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Coincidence?

Domestic-Violence Reports Spike on Super Bowl Sunday

Carol Lay

In 1993, minutes before Super Bowl XXVII, NBC ran a 30-second public-service announcement that made this statement: "Domestic violence is a crime." A coalition of antiviolence groups called FAIR was behind the PSA. The group more or less claimed that Super Bowl Sunday was responsible for a marked increase in the number of intimate-partner abuse incidents in the U.S., and put pressure on NBC (then hosting the game) to donate $500,000 worth of commercial space for their cause. The executives at NBC gave in, and ran the antibattering ad. Almost immediately, it sparked a debate that has yet to cease: Does all of the aggression generated on the playing field of the Super Bowl, an event that is watched by over 100 million Americans, activate or aggravate violent drives in men; or is there no connection whatsoever between the two extremes?

Many journalists, led by Ken Ringle of the Washington Post, claim that the domestic violence/Super Bowl story is entirely made up, and relegate it to the condition of an urban myth. Others, such as myself, believe the Super Bowl is inherently violent and militaristic, and so it would seem likely to encourage a disturbance rather than peace, particularly in domestic situations that are already tense and have a history of violence. One commercial that was designed for Super Bowl XL clearly makes this connection. It is for Michelob Amber beer and shows a pretty woman getting slammed, super sacked, totally flattened by a man who, after the terrible tackle, stands, and yells, with wife-beater force, at the woman's crushed body: "You were open, now you're closed." If it is impossible to establish a scientific link between violence against women and the violence in the Super Bowl, this beer ad proves that a psychological one is certainly there.

Having failed to find a real study that supports or debunks the popular correlation, I decided to conduct a mini experiment on Super Bowl XL. This was my method: I looked over all the crime reports that were filed in Seattle from February 3 to February 6, the day after the Super Bowl, selecting the DV (domestic violence, domestic disturbance, domestic threats) incidents from each day. What I learned is this: Friday had eight DV-related reports, Saturday had four, Sunday had 22 (during the hours just before and following the game), and Monday had nine. On Sunday, February 5, in the area of Seattle, there was a 50 percent increase in reports that involved a male hitting or threatening to hit a female. Not only that, the aggressor/victim combinations covered the entire spectrum of human sexuality—male/male, female/female, and female/male, each with a significant increase on Sunday when compared to the other monitored days. But by far, male/female binary stood as the dominant structure for physical, intimate-partner abuse. It was also the most violent.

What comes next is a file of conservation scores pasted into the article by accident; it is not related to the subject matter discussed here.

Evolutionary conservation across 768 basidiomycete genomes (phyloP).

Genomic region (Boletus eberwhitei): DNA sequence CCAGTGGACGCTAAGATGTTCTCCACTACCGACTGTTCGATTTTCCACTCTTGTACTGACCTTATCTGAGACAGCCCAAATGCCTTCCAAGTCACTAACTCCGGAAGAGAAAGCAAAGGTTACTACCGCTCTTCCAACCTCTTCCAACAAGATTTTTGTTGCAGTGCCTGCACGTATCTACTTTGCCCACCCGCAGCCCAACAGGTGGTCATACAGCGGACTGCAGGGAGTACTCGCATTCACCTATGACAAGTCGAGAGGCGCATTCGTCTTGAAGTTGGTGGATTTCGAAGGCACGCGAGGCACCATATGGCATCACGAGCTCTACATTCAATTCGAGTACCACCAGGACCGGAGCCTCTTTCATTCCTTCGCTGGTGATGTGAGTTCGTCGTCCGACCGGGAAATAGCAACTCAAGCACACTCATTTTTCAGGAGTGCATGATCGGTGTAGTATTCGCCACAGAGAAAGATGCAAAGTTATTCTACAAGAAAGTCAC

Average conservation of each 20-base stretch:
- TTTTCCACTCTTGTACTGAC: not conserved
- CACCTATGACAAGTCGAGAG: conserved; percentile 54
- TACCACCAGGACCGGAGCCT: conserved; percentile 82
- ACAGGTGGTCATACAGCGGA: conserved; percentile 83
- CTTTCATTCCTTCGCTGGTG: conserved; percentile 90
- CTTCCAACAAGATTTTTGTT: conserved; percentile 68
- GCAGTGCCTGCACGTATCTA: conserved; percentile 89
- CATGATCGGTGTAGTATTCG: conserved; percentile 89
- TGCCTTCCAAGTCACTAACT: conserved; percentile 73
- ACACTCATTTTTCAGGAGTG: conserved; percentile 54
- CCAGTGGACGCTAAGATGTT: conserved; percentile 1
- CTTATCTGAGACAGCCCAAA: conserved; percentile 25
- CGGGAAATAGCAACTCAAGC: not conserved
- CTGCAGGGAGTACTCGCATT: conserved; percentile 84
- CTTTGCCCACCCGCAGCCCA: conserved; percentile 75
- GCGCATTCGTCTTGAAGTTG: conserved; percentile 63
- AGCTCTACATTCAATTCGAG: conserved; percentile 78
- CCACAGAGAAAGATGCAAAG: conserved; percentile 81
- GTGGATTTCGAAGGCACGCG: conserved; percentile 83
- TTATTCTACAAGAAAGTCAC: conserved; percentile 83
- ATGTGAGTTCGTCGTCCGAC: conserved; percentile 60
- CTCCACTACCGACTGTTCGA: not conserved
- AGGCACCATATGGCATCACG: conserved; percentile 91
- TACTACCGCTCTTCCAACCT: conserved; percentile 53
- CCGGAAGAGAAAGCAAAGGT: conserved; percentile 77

From one report of an incident that occurred during the second half of the game: "[Her ex-boyfriend] attacked without provocation. He struck her on or about the face and head three times, with closed fists. She sustained a visible raised bump on the right side of her forehead. In addition, she had bite mark and scratch on her right shoulder..." From another report of an incident that occurred near the end of the game: "[Her ex-boyfriend] grabbed her throat and threw her down to the ground. He then grabbed her hair and shook her head and hit her face with his open hand. She could not breathe for a second..." (That particular report darkly echoes the Michelob Amber beer ad.)

One skeptic of my methodology, Erica Barnett, said the results were worthless, contending that Sunday might simply be the most violent day for intimate-partner abuse. "Two people have been together for two whole days. They don't like each other. They stopped liking each other a long time ago. They are ready to kill each other." Granted, my test doesn't prove anything substantial. But as one who looks at police reports every week, I can attest to the fact that women are under constant attack—from men at work, on the street, and at home. Domestic violence is not just a crime, it is a popular crime.

 

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